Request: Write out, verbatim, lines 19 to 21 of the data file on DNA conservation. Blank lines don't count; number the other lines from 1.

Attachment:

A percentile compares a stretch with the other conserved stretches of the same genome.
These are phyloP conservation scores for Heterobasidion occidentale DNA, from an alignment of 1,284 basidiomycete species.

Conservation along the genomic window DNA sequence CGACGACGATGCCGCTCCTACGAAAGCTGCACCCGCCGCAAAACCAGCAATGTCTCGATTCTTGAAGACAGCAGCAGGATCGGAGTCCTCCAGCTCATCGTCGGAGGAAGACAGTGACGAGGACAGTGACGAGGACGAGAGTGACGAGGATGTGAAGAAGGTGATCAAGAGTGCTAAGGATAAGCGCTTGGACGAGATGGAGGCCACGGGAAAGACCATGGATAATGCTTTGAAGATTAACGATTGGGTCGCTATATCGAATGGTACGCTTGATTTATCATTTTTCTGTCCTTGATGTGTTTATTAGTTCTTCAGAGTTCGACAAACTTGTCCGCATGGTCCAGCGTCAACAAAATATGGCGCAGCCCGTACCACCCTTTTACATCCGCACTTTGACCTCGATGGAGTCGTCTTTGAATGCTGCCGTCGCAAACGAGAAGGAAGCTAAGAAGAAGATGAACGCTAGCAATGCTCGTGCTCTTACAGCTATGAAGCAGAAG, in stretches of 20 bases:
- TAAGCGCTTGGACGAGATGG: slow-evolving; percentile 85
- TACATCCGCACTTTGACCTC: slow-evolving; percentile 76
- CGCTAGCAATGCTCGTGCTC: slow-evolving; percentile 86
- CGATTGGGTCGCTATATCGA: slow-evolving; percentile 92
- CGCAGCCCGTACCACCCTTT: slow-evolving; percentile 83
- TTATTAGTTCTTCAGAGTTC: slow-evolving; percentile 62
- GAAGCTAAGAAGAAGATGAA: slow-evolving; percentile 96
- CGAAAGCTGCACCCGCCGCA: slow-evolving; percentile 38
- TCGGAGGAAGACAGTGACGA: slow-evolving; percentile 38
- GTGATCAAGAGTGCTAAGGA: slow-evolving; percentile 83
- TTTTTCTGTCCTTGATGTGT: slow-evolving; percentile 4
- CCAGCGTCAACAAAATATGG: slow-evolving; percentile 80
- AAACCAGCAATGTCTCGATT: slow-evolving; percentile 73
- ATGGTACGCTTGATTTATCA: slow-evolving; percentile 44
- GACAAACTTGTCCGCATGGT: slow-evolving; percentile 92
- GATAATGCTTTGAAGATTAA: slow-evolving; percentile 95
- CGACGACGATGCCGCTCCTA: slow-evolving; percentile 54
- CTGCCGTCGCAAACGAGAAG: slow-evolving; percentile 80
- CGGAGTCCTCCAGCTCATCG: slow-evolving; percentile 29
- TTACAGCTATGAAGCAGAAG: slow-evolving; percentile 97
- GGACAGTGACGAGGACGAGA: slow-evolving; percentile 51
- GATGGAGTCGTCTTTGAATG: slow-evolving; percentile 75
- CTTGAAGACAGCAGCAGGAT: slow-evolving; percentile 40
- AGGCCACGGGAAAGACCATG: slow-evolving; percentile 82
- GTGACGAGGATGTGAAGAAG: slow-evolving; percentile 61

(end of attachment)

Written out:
- GATAATGCTTTGAAGATTAA: slow-evolving; percentile 95
- CGACGACGATGCCGCTCCTA: slow-evolving; percentile 54
- CTGCCGTCGCAAACGAGAAG: slow-evolving; percentile 80